Starting a documentation department?

Subject: Starting a documentation department?
From: "Geoff Hart" <geoff-h -at- mtl -dot- feric -dot- ca>
To: TECHWR-L -at- lists -dot- raycomm -dot- com
Date: Fri, 5 Nov 1999 08:52:59 -0500

Stepheni Norton feels that <<... we need to get things set up for a
'documentation department''s easier to set up standards in the
small stages than when we grow. I have a lot of good ideas, but
would like to follow a 'preset plan'>>

Excellent idea. The first and best thing you can do is to formalize a
friendly and mutually respectful working relationship with your
partners in crime <g> (i.e., the colleagues who actually build the
products you document). The better the relationship, the easier it is
for you to keep up with changes to the products and to have
access to the people who can answer your questions. And
although relationships have to be built from the ground up (they're
_human_ relationships, after all), it helps if you've got management
support for the notion that you and the developers are both equal
members of a team. Once that notion of ongoing cooperation
becomes part of the corporate culture (the unwritten rules for the
way things really work), it can become permanent if you're willing
to work to keep the relationship going. That'll make everything else
you do enormously easier.

Along with building the relationship, you need to build a review and
revision process into the new department. Work with your
colleagues to develop a process that works for all of you; there'll be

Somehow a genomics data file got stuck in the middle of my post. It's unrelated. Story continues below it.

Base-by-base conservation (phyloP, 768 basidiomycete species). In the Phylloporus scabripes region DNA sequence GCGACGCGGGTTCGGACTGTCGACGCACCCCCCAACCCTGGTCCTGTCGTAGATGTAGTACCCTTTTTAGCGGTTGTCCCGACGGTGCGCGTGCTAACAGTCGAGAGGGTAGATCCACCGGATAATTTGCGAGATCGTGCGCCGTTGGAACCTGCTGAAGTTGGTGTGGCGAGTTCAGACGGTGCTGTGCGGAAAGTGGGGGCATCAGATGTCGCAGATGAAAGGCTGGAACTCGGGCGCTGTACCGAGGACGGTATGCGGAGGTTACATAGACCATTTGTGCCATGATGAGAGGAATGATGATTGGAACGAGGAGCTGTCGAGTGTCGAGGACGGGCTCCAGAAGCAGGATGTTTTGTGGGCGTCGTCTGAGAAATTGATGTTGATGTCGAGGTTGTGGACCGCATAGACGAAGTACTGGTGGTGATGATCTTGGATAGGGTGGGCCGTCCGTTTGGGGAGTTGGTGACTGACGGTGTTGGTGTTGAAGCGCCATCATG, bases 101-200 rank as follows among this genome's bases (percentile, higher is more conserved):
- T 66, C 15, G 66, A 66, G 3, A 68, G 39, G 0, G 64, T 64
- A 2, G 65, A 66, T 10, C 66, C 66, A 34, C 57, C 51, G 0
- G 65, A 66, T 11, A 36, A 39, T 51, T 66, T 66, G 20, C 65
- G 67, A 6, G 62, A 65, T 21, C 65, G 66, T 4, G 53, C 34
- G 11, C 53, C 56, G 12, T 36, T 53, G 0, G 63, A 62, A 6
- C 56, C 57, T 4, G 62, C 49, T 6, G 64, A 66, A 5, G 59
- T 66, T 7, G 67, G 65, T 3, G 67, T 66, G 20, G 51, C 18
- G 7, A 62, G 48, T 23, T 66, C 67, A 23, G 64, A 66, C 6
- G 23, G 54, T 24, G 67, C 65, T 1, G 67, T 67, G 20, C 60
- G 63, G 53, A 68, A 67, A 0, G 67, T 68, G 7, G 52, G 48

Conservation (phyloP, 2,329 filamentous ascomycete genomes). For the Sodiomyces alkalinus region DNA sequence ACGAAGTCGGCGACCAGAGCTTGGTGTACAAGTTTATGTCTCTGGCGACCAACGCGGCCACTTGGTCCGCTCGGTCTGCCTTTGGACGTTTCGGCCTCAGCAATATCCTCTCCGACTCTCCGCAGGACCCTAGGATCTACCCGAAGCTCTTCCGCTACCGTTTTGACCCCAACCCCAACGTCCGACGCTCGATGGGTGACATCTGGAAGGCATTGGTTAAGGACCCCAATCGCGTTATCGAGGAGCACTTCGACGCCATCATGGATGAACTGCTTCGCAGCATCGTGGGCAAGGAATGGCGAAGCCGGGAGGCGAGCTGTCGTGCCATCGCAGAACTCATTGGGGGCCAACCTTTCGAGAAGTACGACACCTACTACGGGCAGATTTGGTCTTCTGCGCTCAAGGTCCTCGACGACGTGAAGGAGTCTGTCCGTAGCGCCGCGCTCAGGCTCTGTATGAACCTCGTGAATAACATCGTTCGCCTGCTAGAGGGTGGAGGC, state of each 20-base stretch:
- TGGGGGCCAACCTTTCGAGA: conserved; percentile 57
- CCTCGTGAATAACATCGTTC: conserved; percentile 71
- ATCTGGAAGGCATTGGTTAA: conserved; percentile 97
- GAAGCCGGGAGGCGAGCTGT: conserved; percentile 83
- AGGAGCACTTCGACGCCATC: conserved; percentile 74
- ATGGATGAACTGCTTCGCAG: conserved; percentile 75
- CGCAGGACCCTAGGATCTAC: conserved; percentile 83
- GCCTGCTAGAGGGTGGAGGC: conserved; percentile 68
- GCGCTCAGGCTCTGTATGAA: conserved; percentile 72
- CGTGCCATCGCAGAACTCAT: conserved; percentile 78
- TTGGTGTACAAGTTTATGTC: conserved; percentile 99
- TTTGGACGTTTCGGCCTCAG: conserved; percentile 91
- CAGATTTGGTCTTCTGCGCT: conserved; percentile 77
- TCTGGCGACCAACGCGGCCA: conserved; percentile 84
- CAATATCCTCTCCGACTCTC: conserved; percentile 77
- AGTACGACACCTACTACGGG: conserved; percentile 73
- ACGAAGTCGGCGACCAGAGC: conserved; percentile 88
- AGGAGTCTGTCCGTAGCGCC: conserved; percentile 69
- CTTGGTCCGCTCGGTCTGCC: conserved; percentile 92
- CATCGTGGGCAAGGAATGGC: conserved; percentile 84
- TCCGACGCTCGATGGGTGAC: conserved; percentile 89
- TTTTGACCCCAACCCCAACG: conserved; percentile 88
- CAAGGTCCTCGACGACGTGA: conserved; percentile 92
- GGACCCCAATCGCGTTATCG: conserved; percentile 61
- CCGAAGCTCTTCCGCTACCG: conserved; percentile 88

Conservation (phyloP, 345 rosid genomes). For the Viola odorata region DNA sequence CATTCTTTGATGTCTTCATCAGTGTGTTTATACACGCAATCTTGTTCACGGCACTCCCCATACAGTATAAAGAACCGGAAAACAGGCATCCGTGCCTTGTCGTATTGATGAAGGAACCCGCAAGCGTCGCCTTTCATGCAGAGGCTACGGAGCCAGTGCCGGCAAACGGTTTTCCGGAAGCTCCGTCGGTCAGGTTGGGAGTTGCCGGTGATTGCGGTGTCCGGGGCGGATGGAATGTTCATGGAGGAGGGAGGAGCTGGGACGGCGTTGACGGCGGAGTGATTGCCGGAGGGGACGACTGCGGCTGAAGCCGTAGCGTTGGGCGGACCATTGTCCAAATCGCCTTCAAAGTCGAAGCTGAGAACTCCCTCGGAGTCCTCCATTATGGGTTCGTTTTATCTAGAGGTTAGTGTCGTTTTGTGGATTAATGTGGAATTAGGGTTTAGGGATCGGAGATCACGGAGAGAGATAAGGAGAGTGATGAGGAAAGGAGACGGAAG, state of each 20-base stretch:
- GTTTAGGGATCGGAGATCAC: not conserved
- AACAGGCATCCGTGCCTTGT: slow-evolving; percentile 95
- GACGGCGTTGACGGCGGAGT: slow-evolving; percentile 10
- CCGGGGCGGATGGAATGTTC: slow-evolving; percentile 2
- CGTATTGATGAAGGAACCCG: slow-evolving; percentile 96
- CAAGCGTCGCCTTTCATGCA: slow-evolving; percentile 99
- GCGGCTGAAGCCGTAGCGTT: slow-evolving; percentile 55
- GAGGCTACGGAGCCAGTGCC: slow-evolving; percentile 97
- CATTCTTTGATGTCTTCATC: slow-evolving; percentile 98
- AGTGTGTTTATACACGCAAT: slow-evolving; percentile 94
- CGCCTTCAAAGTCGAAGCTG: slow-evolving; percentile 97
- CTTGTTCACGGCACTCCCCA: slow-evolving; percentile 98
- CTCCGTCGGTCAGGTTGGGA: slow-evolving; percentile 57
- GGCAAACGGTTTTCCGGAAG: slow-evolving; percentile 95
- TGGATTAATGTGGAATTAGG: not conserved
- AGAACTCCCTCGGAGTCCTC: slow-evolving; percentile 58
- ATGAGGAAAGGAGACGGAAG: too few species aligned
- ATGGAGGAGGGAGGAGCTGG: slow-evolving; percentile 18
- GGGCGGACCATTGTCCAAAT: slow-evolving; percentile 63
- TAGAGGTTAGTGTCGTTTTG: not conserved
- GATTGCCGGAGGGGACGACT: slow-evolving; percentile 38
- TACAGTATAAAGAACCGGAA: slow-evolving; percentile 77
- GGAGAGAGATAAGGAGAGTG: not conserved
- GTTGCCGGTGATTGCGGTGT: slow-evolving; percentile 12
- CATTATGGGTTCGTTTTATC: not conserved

some compromising involved, but that's an important part of the
process. There'll also be ongoing revision of the process until you
take the theoretical process you developed in a meeting and adapt
it to all the inconvenient realities of daily life in your workplace. In
the end, you'll have a process that everyone (including the clients
who benefit from well-reviewed docs) can live with. And to
acknowledge Andrew Plato formally: Make that process flexible!!!
The more restrictive the process, the more stifling it becomes and
the less likely people are to use it.

Finish up by developing a style guide everyone can live with and
that helps everyone get their job done rather than simply imposing
dead, static standards. Have a look through the techwr-l archives
for discussions of "style guides" and you'll get all kinds of
information on how you can create something people can actually
use. I'm currently working on an article for _Intercom_ that expands
on many of my previous comments (including some in the past few
weeks) and explains how you can make a style guide dynamic:
that is, turn it into part of the workflow and something that makes
the work easier, rather than simply creating a dusty book that sits
on a bookshelf and becomes something that nobody other than the
editor ever uses. The article isn't ready for prime time just yet, but
hopefully it'll appear in _Intercom_ in a few months.

--Geoff Hart @8^{)} geoff-h -at- mtl -dot- feric -dot- ca (Pointe-Claire, Quebec)
"If you can't explain it to an 8-year-old, you don't understand it"--Albert Einstein

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